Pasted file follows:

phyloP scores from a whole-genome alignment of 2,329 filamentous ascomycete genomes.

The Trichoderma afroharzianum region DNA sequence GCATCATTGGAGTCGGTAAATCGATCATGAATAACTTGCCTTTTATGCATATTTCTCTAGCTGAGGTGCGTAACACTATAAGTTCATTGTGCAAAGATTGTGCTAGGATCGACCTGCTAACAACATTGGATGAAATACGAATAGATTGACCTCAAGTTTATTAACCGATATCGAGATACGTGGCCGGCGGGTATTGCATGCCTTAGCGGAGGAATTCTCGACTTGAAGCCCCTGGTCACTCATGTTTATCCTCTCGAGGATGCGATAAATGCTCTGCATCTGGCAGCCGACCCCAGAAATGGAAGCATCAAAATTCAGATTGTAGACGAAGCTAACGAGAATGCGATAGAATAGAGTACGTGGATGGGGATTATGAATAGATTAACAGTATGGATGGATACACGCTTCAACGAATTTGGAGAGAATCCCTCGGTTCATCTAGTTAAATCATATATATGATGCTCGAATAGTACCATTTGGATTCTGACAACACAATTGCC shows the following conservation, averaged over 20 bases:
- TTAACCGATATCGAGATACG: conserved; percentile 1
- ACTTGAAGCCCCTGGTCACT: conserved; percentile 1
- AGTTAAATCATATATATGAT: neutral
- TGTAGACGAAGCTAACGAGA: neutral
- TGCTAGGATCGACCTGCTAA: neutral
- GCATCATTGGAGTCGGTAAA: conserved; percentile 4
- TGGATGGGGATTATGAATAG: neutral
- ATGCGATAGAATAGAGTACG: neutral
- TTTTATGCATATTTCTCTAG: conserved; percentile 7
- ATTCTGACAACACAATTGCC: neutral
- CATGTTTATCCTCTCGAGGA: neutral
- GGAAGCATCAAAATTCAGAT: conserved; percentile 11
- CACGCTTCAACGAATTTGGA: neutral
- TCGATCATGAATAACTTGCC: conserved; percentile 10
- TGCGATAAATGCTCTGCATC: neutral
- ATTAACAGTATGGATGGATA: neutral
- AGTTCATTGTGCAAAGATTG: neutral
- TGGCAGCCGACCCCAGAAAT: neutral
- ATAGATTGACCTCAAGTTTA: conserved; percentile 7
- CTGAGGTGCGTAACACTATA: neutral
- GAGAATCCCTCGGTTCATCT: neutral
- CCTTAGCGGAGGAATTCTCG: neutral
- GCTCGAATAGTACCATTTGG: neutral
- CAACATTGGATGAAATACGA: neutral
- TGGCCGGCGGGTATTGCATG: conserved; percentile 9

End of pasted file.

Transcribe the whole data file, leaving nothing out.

phyloP scores from a whole-genome alignment of 2,329 filamentous ascomycete genomes.

The Trichoderma afroharzianum region DNA sequence GCATCATTGGAGTCGGTAAATCGATCATGAATAACTTGCCTTTTATGCATATTTCTCTAGCTGAGGTGCGTAACACTATAAGTTCATTGTGCAAAGATTGTGCTAGGATCGACCTGCTAACAACATTGGATGAAATACGAATAGATTGACCTCAAGTTTATTAACCGATATCGAGATACGTGGCCGGCGGGTATTGCATGCCTTAGCGGAGGAATTCTCGACTTGAAGCCCCTGGTCACTCATGTTTATCCTCTCGAGGATGCGATAAATGCTCTGCATCTGGCAGCCGACCCCAGAAATGGAAGCATCAAAATTCAGATTGTAGACGAAGCTAACGAGAATGCGATAGAATAGAGTACGTGGATGGGGATTATGAATAGATTAACAGTATGGATGGATACACGCTTCAACGAATTTGGAGAGAATCCCTCGGTTCATCTAGTTAAATCATATATATGATGCTCGAATAGTACCATTTGGATTCTGACAACACAATTGCC shows the following conservation, averaged over 20 bases:
- TTAACCGATATCGAGATACG: conserved; percentile 1
- ACTTGAAGCCCCTGGTCACT: conserved; percentile 1
- AGTTAAATCATATATATGAT: neutral
- TGTAGACGAAGCTAACGAGA: neutral
- TGCTAGGATCGACCTGCTAA: neutral
- GCATCATTGGAGTCGGTAAA: conserved; percentile 4
- TGGATGGGGATTATGAATAG: neutral
- ATGCGATAGAATAGAGTACG: neutral
- TTTTATGCATATTTCTCTAG: conserved; percentile 7
- ATTCTGACAACACAATTGCC: neutral
- CATGTTTATCCTCTCGAGGA: neutral
- GGAAGCATCAAAATTCAGAT: conserved; percentile 11
- CACGCTTCAACGAATTTGGA: neutral
- TCGATCATGAATAACTTGCC: conserved; percentile 10
- TGCGATAAATGCTCTGCATC: neutral
- ATTAACAGTATGGATGGATA: neutral
- AGTTCATTGTGCAAAGATTG: neutral
- TGGCAGCCGACCCCAGAAAT: neutral
- ATAGATTGACCTCAAGTTTA: conserved; percentile 7
- CTGAGGTGCGTAACACTATA: neutral
- GAGAATCCCTCGGTTCATCT: neutral
- CCTTAGCGGAGGAATTCTCG: neutral
- GCTCGAATAGTACCATTTGG: neutral
- CAACATTGGATGAAATACGA: neutral
- TGGCCGGCGGGTATTGCATG: conserved; percentile 9